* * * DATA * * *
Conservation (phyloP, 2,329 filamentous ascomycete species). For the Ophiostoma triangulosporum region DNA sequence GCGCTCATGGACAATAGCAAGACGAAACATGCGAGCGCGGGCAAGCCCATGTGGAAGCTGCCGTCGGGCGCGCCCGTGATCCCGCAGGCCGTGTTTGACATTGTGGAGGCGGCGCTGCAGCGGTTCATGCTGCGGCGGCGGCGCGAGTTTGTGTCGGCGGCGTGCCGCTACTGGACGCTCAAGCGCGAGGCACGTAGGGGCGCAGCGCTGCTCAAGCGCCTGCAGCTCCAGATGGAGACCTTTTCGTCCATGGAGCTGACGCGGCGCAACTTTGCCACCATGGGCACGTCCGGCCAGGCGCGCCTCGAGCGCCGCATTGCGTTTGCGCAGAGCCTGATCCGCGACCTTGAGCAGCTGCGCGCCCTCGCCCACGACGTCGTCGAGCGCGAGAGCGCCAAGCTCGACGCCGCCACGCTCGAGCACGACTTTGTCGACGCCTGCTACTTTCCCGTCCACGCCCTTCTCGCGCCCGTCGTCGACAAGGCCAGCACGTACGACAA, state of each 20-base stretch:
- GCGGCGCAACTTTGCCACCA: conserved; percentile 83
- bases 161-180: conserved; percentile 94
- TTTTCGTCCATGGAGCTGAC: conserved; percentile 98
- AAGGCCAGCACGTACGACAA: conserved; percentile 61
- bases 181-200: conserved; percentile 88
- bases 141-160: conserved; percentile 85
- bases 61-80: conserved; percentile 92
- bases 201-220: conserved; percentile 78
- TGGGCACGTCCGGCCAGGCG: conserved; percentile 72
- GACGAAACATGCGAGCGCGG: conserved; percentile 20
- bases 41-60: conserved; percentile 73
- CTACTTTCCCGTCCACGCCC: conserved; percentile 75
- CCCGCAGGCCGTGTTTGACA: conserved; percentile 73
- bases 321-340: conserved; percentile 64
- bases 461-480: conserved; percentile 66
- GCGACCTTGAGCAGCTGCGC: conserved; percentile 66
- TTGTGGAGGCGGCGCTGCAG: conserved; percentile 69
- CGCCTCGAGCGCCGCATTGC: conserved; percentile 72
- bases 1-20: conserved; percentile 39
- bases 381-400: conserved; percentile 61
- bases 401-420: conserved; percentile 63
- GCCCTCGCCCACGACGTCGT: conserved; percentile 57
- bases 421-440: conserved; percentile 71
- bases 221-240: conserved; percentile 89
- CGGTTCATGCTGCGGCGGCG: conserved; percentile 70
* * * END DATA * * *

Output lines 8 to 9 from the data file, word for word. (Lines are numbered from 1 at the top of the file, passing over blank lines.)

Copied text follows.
- bases 61-80: conserved; percentile 92
- bases 201-220: conserved; percentile 78